Inside the Apple: A Streetwise History of New York City, Michelle Nevius and James Nevius
This is the kind of history-combined-with-travel book I love. The Neviuses take us street by street starting at the Battery and the earliest settlement on the island of "Manna-hata," and then northwards as the city expands over the years. Many books of this sort print a photograph and a few lines, but this volume is jam-packed with facts and fascinating stories like that of "the Peach War," Castle Clinton (which later became the predecessor to Ellis Island), the oldest existing cast-iron building in the city, the revelation of just who is buried in Grant's Tomb, and other facts well-known or obscure. Peppered with black-and-white photographs, this is a great volume for anyone who loves history and especially that behind the metropolitan massiveness of "the Big Apple."
A Rather Lovely Inheritance, C.A. Belmond
Yes, okay, it's chick-lit. But it's light, charming, with a minimal mystery and a likeable heroine, Penny Nichols, a young woman who makes her living doing research for historical films. When Penny is named an heir in her Aunt Penelope's will, she makes the re-acquaintance of her handsome cousin Jeremy, now an attorney, and the acquaintance of her distasteful Aunt Dorothy and her dissolute cousin Rollo, and a whole passel of familial intrigue, including hidden bequests and a long-buried secret.
And thus begins an odyssey that crosses England, France and Italy as Jeremy's right to inherit is contested, and a mysterious burglary of Penny's new flat inherited from her aunt takes place. There's nothing deep or socially significant about this book—it's just nice light reading, with an appealing, spunky heroine, a dashing but moody hero, a few shady characters along with a few more with ulterior motives, the romantic history of lively Aunt Penelope, and foreign locales that will make you want to move to a villa in France or take a vintage flat in London. Just put your brain in neutral and enjoy.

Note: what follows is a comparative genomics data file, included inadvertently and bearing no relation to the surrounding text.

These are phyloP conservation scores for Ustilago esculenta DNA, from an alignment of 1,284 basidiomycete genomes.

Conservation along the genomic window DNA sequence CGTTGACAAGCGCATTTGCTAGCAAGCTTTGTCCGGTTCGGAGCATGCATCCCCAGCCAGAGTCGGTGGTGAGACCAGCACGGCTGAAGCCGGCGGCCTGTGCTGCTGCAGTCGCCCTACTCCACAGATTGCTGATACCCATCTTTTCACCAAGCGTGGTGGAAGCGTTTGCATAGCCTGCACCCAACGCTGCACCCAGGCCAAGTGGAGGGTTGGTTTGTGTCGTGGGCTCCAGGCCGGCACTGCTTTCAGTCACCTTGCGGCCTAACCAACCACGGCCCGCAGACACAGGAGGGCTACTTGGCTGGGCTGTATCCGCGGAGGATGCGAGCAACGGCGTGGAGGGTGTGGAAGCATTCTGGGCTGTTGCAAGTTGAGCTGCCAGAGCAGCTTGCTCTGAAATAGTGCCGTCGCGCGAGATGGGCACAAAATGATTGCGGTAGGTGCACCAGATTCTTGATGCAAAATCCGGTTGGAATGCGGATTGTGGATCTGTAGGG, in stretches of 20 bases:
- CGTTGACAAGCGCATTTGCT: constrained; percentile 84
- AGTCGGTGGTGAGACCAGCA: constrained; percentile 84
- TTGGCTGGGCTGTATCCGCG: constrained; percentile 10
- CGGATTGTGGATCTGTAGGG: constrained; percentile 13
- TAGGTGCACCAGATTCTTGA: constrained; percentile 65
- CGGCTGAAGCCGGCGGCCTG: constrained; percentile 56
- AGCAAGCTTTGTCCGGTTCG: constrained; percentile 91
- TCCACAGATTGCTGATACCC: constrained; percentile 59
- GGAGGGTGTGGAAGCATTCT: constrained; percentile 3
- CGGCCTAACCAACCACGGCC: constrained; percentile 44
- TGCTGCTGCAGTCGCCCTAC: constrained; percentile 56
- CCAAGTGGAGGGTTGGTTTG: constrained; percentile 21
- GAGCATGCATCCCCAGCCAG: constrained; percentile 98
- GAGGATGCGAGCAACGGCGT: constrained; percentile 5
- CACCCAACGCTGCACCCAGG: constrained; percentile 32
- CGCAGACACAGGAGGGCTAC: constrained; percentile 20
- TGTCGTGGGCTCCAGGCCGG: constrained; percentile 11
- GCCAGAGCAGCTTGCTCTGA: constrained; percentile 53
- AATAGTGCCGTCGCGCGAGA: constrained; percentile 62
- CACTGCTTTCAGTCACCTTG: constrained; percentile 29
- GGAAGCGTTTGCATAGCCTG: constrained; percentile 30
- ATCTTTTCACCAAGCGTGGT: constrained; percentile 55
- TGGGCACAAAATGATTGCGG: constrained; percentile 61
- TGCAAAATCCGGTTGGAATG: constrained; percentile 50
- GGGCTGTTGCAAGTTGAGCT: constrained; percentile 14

Atlantic, Simon Winchester
Having grown up barely fifteen minutes' drive from an Atlantic inlet (Narragansett Bay) and spent so many summer (and winter) Sundays on the shore of this restless ocean, I was eager to read this new effort by Winchester.
As a whole I enjoyed this "biography" of the Atlantic ocean beginning with its formation after the separation of the super-continent of Pangaea. Winchester then uses as his framework Shakespeare's "Seven Ages of Man" to tell the story of man's relationship with the turbulent ocean: the Phoenicians' tentative steps onto the feared waves in search of murex dye, and other early explorations, followed by the great wave of European explorers, and then onward to stories of battles at sea, famous wrecks, the extension of technology across the ocean (the Atlantic cable, followed by the transmission of wireless), to the present-day worries of pollution and rising sea temperature affecting marine life. Despite this organization, the book occasionally feels scattered, with irrelevant tangents, although in total the history, legends, and tales collected are of interest, especially a history of trans-Atlantic shipping and the first packet boats.
This is my first foray into one of Winchester's books, so I came with no pre-conceptions of his writing style. Other reviews appear to have found something lacking in this volume. Perhaps, then, this volume is best read by Winchester neophytes, or those who really love the lore of the Atlantic and won't mind the occasional sidetrack.